“Stand back, all you chippies, or I’ll blow you straight to hell.
I want my man, who’s doing me wrong”

Frankie went up to the parlor, looked over the transom so high;
There on the bed was her Johnny a-lovin’ up Nellie Bly.
He was her man, but he done her wrong

Frankie threw back her kimono, she took out her forty-four,
Root-a-toot three times she shot right through that hotel door
She was after her man, who done her wrong

Johnny grabbed his Stetson, “Oh, good Lord, Frankie, don’t shoot!”
But Frankie pulled the trigger and the gun went root-a-toot-toot.
He was her man, but she shot him down

“Roll me over easy; roll me over slow;
Roll me over on my left hand; for the bullet is hurting me so.
I was her man, but I done her wrong”

Oh, bring on your rubber-tired hearses; bring on your rubber-tired hacks;
They’re taking Johnny to the cemetery, and they ain’t a-bringing him back.
He was her man, but he done her wrong

Now it was not murder in the second degree; it was not murder in the third.
That woman simply dropped her man, like a hunter drops her bird.

“Oh, put me in that dungeon. Oh, put me in that cell.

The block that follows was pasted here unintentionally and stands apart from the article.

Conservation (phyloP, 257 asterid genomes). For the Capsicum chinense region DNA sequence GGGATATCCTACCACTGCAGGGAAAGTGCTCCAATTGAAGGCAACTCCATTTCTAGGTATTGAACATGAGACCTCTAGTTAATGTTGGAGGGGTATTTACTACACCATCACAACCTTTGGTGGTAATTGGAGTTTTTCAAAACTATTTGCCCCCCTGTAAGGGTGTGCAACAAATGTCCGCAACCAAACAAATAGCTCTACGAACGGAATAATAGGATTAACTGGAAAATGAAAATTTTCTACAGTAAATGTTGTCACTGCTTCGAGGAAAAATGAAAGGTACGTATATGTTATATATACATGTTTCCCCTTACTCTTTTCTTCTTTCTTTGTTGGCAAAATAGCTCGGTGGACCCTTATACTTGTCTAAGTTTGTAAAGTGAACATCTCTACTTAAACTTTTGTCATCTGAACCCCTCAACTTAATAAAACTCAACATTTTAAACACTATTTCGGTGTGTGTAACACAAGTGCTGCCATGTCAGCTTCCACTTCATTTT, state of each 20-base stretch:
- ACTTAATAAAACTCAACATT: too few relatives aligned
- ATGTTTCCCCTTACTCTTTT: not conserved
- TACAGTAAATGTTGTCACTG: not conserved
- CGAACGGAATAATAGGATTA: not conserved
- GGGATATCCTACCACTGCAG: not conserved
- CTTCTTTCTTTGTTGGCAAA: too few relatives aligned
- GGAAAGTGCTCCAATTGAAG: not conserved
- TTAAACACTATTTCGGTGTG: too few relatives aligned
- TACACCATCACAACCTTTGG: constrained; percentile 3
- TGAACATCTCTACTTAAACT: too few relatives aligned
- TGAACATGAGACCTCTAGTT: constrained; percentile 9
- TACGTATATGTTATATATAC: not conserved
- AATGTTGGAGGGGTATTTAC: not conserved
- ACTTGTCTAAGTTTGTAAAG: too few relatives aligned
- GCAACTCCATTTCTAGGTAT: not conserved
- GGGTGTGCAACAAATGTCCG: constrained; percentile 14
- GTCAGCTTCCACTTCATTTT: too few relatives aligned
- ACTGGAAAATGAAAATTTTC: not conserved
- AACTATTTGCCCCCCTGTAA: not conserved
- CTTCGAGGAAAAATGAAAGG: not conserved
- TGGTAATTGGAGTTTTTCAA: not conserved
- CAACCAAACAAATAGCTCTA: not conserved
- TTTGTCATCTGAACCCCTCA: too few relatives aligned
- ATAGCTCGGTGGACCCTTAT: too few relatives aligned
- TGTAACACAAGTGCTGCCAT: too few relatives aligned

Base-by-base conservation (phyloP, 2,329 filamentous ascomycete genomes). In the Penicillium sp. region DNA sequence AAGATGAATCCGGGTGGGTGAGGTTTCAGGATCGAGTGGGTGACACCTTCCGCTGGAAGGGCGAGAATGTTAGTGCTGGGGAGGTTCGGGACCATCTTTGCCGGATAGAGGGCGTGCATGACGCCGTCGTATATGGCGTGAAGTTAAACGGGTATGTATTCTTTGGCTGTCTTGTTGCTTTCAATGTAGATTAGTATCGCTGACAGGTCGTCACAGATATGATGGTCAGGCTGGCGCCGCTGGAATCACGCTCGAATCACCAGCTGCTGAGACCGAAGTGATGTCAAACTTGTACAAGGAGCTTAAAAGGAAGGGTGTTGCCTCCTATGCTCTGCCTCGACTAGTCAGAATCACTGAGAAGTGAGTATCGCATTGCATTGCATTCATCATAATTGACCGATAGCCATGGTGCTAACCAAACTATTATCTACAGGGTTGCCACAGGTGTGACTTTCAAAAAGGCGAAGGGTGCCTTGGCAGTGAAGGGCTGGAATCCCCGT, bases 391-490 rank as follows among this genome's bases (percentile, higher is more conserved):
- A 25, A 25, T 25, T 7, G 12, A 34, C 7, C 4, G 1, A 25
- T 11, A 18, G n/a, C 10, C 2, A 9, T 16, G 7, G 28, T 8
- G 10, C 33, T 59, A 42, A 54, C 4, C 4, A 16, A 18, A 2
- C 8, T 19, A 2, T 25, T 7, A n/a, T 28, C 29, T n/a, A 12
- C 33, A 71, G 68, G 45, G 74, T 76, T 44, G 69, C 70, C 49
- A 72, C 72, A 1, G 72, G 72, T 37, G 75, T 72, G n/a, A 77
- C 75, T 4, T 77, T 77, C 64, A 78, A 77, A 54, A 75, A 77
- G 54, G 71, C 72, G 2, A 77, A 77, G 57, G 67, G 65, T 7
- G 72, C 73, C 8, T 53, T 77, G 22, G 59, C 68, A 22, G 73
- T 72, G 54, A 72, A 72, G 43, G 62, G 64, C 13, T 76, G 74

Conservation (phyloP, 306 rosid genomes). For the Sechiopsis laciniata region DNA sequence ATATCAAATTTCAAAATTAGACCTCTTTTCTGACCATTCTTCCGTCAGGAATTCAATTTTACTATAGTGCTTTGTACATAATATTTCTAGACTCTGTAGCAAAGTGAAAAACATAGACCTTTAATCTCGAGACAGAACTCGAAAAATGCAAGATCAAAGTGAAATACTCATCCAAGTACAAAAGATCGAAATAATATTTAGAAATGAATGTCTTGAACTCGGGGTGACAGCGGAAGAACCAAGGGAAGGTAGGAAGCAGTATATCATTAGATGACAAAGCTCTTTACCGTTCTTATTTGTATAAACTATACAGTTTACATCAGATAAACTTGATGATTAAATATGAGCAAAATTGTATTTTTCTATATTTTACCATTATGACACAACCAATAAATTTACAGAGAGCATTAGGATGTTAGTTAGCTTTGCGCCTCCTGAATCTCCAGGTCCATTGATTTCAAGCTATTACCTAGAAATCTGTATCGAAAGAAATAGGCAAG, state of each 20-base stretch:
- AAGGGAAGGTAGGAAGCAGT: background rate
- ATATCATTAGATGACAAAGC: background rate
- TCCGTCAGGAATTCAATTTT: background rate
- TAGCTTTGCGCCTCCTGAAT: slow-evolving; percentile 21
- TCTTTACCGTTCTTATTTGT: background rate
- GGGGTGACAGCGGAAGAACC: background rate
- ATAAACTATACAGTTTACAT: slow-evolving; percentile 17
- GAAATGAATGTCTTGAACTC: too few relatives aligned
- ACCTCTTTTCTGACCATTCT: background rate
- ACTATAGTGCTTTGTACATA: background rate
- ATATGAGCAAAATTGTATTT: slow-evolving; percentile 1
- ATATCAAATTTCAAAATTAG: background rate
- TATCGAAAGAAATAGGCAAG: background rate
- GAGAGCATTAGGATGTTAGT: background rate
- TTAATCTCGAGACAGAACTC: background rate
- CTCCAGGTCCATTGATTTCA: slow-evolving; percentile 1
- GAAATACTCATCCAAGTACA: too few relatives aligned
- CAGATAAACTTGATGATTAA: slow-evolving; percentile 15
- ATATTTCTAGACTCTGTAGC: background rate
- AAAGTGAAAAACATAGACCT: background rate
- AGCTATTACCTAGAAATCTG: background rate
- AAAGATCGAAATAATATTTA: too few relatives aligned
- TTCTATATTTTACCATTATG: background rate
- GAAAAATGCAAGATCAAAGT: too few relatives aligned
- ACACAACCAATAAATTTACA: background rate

Put me where the northeast wind blows from the southwest corner of hell.
I shot my man, ’cause he done me wrong.”

Frankie walked up the scaffold, as calm as a girl can be,
And turning her eyes to heaven she said “Good Lord, I’m coming to Thee.
Her was my man, and I done him wrong.”

This story got no moral, this story has got no end.
This story only goes to show that there ain’t no good in men.
He was her man, but he done her wrong

Reading through I was struck by the modernity of it, how they would not sound out of place being spat of the mouth of Nick Cave, who indeed covered Stagger Lee written a few decades later. Perhaps I am being naive but I was surprised to learn that these lyrics were composed in 1850. The song is thought to have been penned about Frankie Baker, no relation. If you haven’t heard it, a word of advice – don’t. It’s awful. I made that mistake and sought a copy to discover it’s a horrendous upbeat clippity clop affair.

Instead create your version, perhaps as the indubitable Mr Cave might croon, below is ‘Obvious is Obvious’ by The Dirty Three. A group featuring Warren Ellis on violin who moonlights as a Bad Seed. If the music appeals to you may I also recommend Cave and Ellis’s instrumental soundtrack to ‘The Assassination of Jesse James by the Coward Robert Ford’, but I digress. Hit play and interpret a true rendition of Frankie and Johnnie. If it’s a hit remember to invite me to the aftershow party.